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A Study of Westward Recurving Tropical Cyclone Tracks in the Atlantic

Booth Id:

Earth and Environmental Sciences


Finalist Names:
Cuomo, Abbigayle

Hurricanes pose a threat to property and human life. Hurricane Sandy (2012) was unusual in that it recurved to the west as it traveled north, rather than recurving to the east, resulting in over $62 billion worth of damage. Although these westward recurving storms account for <10% of all the western Atlantic storms, they occur more often than scientists originally believed and have the potential to cause more damage than eastward recurving storms. The purpose of this study was to analyze the tracks of cyclones that recurve in the westward direction, and also those that recurved to the east, to determine if there were any features which might help predict the direction of recurvature. Tropical cyclone data for 15 westward and 15 eastward storm tracks were obtained from Weather Underground and weather composites were created for surface pressure and vector winds using data from the National Centers of Environmental Predictions and the National Center for Atmospheric Research (6-hourly NCEP-NCAR reanalysis data). Results indicated that westward recurving tracks have high pressure systems to the northeast of the cyclone and northwest wind direction at the location of the cyclone. Eastward recurving tracks generally experienced no high pressure systems around the cyclone and east/northeast wind direction at the cyclone location. These results have the potential to improve cyclone forecasting.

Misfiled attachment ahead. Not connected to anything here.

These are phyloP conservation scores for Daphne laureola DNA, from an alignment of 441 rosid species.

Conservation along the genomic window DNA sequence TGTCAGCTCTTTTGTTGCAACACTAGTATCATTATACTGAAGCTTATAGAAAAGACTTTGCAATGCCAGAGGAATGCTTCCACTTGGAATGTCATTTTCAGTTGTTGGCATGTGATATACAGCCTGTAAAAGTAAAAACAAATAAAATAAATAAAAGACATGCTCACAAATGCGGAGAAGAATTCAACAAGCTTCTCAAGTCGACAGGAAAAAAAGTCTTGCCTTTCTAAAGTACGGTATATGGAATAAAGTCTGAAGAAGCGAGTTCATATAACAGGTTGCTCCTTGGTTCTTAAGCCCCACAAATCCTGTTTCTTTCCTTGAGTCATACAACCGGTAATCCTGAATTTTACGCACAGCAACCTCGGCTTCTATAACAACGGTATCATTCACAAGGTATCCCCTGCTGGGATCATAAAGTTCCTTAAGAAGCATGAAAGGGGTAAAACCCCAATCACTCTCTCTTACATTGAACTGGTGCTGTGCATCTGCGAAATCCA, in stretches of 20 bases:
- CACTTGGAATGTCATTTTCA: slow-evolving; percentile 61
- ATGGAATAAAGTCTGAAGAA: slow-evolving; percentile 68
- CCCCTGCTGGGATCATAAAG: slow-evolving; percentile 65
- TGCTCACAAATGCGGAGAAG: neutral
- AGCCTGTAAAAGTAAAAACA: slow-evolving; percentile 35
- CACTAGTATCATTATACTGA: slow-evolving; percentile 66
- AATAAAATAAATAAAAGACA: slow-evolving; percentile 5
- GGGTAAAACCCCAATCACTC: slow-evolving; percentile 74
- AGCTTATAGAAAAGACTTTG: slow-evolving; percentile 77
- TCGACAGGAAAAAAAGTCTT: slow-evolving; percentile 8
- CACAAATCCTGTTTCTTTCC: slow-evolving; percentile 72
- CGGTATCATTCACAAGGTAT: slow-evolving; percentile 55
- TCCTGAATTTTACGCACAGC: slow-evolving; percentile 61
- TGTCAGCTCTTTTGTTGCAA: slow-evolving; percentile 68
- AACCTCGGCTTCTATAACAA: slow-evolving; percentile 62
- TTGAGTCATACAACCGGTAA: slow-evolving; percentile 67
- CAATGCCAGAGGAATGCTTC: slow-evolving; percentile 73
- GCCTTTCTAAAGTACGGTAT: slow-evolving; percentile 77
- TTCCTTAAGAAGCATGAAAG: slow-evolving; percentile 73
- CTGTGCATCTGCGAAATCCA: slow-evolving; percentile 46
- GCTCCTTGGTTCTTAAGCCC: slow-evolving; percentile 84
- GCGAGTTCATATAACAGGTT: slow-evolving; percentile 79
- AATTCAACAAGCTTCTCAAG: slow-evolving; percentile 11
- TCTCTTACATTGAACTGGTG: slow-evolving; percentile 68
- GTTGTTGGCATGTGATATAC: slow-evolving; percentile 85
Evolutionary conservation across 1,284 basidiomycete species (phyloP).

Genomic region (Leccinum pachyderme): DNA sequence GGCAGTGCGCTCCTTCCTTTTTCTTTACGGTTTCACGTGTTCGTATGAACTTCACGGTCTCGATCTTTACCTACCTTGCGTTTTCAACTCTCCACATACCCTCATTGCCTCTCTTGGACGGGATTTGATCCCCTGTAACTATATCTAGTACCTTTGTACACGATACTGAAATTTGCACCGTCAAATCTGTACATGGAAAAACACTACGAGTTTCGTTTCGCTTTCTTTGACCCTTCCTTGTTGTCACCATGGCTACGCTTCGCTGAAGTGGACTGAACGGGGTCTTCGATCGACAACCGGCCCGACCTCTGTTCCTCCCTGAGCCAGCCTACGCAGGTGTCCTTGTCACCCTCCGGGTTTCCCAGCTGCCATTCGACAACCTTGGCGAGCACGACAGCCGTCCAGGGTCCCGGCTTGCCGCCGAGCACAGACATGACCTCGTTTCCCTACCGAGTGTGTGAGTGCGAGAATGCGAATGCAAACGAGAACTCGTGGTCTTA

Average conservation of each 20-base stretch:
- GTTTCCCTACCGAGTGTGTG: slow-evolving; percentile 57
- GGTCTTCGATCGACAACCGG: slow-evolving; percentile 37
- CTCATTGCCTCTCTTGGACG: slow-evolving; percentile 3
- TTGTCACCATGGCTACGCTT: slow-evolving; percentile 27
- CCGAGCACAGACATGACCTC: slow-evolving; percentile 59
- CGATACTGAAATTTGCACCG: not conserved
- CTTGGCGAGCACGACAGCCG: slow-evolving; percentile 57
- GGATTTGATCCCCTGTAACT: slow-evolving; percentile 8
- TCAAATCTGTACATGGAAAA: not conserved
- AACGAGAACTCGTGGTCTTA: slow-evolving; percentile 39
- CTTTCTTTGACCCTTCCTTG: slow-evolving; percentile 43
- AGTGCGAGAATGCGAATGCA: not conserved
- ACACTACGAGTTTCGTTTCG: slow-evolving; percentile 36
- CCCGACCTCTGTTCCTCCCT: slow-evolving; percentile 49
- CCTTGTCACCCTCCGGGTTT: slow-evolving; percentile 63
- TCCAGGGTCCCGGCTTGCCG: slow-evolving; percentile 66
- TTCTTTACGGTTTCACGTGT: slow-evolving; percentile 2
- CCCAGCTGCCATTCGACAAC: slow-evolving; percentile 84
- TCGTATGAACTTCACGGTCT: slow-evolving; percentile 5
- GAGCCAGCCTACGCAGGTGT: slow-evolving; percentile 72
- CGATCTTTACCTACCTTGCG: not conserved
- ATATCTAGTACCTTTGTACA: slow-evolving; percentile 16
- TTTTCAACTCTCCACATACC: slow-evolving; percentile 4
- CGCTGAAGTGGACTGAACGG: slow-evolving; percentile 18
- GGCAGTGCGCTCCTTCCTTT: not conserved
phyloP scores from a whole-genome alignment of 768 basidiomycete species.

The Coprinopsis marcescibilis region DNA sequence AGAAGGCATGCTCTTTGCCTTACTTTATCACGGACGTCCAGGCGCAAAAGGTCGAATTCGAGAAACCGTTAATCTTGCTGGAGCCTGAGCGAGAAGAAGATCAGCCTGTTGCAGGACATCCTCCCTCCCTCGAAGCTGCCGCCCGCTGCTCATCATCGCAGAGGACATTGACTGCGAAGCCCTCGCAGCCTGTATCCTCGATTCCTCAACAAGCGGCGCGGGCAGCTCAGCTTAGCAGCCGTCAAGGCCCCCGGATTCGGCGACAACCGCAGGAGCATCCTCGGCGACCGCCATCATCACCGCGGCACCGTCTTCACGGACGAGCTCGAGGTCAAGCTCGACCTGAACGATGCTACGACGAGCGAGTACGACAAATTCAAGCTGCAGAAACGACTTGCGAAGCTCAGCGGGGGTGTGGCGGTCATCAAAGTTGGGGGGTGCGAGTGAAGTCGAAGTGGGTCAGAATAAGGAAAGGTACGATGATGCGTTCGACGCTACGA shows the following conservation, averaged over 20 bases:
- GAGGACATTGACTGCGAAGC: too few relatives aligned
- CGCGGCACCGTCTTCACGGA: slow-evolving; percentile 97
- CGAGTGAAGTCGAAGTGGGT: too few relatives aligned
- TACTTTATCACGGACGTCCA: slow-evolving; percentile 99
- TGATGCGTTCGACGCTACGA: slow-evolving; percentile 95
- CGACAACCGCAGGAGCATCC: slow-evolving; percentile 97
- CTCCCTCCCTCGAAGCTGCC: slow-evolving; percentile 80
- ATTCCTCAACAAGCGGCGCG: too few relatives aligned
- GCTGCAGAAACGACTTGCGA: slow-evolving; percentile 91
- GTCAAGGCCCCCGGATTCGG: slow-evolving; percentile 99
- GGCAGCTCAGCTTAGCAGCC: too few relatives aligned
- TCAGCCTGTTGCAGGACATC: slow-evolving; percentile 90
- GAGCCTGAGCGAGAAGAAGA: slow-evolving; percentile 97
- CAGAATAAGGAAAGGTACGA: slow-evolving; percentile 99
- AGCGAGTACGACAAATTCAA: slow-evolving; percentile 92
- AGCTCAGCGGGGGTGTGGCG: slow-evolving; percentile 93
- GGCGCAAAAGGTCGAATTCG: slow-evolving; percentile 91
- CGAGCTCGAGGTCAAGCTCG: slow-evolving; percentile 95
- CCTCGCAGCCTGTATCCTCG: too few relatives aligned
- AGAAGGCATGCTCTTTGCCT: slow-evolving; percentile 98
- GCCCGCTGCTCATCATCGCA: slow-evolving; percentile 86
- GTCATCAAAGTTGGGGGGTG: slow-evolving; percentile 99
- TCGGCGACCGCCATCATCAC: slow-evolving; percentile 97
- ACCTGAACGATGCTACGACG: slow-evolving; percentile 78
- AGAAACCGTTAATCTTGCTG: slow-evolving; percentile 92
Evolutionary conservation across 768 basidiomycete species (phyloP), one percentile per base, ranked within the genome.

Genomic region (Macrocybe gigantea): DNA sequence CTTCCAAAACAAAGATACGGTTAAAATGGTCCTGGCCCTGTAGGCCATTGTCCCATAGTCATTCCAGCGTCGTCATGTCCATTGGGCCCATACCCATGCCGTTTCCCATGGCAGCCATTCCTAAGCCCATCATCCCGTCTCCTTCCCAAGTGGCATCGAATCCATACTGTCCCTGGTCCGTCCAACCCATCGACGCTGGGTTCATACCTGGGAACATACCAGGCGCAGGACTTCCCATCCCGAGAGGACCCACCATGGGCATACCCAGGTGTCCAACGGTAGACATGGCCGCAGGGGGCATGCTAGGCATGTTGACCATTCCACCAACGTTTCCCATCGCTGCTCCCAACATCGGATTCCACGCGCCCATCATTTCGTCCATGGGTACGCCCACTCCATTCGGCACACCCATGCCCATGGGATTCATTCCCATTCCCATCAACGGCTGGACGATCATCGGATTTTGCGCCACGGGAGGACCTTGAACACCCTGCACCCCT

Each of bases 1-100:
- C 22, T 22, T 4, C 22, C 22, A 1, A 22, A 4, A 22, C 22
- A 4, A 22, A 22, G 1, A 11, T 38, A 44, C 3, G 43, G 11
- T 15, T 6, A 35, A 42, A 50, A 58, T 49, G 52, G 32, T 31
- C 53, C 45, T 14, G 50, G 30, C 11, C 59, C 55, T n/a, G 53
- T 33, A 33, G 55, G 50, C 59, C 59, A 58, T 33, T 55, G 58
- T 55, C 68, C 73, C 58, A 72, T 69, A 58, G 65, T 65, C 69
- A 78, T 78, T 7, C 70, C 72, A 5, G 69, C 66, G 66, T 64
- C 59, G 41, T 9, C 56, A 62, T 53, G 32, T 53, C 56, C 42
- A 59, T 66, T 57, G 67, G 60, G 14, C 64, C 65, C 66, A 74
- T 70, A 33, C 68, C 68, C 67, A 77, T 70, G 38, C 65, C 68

Awards Won:
Fourth Award of $500